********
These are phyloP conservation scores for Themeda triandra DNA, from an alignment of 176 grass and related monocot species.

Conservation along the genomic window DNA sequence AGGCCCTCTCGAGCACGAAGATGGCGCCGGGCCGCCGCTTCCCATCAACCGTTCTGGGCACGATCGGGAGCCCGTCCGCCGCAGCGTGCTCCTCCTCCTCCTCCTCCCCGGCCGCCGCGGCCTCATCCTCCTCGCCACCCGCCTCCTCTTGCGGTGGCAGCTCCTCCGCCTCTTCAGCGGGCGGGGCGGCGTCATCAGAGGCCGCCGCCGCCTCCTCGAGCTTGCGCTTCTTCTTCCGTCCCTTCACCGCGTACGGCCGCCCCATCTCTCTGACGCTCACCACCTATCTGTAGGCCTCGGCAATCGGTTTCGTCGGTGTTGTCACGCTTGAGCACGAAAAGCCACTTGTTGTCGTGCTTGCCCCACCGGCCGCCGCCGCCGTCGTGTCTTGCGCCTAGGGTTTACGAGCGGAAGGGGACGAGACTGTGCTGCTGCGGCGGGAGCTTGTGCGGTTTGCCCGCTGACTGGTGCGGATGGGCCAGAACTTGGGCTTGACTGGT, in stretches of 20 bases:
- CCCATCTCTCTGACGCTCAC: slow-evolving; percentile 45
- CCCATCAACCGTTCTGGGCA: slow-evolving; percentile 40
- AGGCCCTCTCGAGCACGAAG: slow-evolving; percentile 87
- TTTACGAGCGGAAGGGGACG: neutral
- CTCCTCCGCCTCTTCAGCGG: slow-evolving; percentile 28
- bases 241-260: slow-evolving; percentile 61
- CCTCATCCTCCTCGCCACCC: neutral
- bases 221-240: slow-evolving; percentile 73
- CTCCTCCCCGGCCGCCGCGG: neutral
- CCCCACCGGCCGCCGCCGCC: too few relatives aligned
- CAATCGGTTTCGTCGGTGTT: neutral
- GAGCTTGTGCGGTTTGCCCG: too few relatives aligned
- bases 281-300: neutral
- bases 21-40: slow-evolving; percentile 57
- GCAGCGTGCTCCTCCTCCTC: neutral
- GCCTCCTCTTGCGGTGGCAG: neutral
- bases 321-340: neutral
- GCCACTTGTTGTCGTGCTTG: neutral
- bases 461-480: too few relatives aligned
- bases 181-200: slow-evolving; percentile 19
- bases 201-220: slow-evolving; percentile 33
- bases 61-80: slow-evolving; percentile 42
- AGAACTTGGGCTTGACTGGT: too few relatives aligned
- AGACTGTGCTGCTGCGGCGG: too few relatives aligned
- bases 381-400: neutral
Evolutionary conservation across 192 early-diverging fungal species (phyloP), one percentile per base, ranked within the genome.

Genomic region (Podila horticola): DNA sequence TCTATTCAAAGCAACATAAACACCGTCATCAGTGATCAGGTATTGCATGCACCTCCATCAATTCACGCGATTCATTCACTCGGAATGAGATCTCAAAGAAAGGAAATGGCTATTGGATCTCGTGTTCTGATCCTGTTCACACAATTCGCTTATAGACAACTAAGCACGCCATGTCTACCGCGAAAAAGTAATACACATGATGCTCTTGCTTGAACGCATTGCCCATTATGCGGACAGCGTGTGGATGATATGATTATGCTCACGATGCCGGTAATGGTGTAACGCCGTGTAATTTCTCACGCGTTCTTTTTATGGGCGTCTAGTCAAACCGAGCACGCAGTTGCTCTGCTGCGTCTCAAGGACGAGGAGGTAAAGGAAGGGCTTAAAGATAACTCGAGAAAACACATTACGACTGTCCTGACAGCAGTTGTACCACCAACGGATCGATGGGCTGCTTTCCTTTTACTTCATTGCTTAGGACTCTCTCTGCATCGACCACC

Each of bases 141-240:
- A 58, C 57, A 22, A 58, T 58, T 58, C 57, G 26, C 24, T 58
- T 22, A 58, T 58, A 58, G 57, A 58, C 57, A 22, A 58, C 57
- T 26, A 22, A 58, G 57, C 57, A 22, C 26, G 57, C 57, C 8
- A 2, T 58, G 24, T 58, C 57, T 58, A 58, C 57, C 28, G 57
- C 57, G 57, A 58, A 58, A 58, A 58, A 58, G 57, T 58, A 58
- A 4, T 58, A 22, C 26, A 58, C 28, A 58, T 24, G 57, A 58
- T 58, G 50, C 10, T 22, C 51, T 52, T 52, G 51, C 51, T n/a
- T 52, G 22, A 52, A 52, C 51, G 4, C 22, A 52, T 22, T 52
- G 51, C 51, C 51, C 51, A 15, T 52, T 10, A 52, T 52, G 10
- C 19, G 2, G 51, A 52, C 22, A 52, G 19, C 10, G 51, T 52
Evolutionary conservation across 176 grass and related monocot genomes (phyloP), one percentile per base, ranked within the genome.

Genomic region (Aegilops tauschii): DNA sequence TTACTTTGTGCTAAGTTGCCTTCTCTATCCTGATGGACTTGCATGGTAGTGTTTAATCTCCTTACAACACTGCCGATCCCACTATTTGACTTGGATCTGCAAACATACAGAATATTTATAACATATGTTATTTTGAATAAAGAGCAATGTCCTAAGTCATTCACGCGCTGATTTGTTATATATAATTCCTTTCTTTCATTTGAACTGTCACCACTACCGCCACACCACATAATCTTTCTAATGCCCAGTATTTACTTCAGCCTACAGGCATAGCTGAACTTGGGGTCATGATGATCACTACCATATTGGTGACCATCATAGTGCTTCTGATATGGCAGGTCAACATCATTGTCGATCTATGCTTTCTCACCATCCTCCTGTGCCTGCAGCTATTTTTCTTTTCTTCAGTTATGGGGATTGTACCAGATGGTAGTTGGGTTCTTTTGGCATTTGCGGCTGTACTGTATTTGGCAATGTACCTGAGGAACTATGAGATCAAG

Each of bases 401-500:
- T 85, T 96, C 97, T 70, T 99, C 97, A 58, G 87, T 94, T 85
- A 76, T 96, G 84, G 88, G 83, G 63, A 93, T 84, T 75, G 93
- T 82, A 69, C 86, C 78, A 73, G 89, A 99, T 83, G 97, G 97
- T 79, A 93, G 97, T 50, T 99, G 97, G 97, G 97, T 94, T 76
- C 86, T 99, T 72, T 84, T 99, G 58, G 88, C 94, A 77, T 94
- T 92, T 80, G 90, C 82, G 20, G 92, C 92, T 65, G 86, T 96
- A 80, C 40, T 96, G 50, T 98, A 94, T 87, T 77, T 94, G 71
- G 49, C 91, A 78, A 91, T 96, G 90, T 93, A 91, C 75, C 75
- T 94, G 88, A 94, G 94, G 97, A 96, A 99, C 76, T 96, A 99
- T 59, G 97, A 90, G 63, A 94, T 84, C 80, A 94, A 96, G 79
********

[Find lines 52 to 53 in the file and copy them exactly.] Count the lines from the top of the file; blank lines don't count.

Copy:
- T 94, G 88, A 94, G 94, G 97, A 96, A 99, C 76, T 96, A 99
- T 59, G 97, A 90, G 63, A 94, T 84, C 80, A 94, A 96, G 79